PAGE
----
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Pooled Development Funds Act - Pooled Development Funds Registration Board - Report - 1994-95


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INDUSTRY, SCIENCE

TECHNOLOGY

P O O L E D

D E V E L O P M E N T

F UNDS R E G I S T R R T I O N

BOARD

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I ·

H N N U R L R E P O R T

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PDF REGISTRATION BOARD

ANNUAL REPORT

1994-95

THE

POOLED DEVELOPMENT

FUNDS PROGRAM

A ustralian G overnm ent Publishing Service C anberra

© Commonwealth of Australia 1995

ISSN 1320-7636

This work is copyright. Apart from any use as permitted under the Copyright Act 1968, no part may be reproduced by any process without prior written permission from the Australian Government Publishing Service. Requests and inquiries concerning reproduction and rights should be addressed to the Manager, Commonwealth Information Services, Australian Government Publishing Service, GPO Box 84, Canberra ACT 2601.

This work was produced from camera-ready copy. There has been no input by the editorial section of the Australian Government Publishing Service.

Please direct any enquires concerning this Report to:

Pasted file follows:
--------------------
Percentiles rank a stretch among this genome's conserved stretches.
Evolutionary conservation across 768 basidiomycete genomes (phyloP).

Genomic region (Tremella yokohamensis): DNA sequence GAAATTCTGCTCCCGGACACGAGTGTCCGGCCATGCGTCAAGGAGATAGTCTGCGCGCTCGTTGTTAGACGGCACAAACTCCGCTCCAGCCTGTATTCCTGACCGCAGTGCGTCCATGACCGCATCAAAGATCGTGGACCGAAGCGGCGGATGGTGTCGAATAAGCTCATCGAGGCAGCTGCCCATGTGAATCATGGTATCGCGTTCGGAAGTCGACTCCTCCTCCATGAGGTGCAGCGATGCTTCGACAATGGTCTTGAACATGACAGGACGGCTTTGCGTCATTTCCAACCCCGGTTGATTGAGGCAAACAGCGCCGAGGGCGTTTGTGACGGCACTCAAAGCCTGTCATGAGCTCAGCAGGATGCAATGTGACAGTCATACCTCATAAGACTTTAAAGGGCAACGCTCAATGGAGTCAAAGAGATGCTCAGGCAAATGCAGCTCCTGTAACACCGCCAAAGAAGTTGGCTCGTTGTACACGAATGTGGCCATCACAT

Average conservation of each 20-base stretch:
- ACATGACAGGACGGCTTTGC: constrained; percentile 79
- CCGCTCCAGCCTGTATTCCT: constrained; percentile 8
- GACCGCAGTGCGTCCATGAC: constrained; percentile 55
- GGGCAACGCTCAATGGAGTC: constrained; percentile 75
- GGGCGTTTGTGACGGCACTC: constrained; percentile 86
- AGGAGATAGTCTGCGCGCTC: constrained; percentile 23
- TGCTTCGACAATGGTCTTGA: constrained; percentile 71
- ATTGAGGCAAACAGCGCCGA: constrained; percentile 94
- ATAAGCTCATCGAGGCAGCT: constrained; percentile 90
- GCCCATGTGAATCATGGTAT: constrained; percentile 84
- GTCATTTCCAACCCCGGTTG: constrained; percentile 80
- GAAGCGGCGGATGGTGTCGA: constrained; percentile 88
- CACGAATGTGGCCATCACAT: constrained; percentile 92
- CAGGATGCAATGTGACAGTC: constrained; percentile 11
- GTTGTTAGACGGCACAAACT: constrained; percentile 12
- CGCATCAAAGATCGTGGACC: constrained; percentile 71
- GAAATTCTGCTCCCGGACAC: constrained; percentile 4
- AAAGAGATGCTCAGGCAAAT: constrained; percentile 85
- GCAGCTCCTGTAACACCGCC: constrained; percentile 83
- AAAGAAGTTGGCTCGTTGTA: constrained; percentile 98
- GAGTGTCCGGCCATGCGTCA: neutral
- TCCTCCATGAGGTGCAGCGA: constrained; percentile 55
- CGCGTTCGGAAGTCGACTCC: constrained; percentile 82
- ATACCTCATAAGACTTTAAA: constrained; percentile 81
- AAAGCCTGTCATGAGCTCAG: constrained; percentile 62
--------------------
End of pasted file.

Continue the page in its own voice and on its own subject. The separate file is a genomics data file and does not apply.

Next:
The PDF Registration Board c/- Finance Policy Section Department of Industry, Science and Technology PO Box 9839 CANBERRA ACT 2601

Ph: (06) 276 1217 Fax: (06)276 1851

Produced by the Australian Government Publishing Service

D epartm ent o f Departm ent o f Industry, Science and Technology

INDUSTRY,

S C IE N C E 51 Allara Street, Canberra ACT 2601. GPO Box 9839, Canberra ACT 2601

Telephone: (06) 276 1000 Facsimile: (06) 2761111

T E C H N O L O G Y

PDF REGISTRATION BOARD

Senator the Hon Peter Cook Minister for Industry, Science and Technology Parliament House CANBERRA ACT 2600

Dear Minister

I have pleasure in submitting the PDF Registration Board’s third Annual Report, for the year ended 30 June 1995.

In its second annual report the Board welcomed the changes to the Pooled Development Funds (PDF) Program announced in Working Nation on 4 May 1994 by the Prime Minister. The changes resulted in more Ilexible operational rules applying to Pooled Development Funds and improved tax incentives to investors under the Program. The legislative changes came into effect on 1 July 1994.

Since the changes to the Program were announced there has been a substantial increase in interest in the Program. The Board has received and processed many applications and handled numerous inquiries about establishing PDFs.

During the year 15 PDFs were registered. Since 30 June 1995 three more have been registered, bringing the total registered pooled development funds at the time of this report to twenty nine. A number of applications for registration are being considered.

During the year 4 PDFs raised $26 million in capital, bringing the total capital raised to $61 million at 30 June 1995 by only 6 out of the 26 PDFs, with an additional $10 million capital committed to one more PDF. This could only be described as a modest inflow of capital.

Out of the $61 million capital raised $35 million had been invested by PDFs in 59 investee companies and there is a number of investment opportunities under evaluation.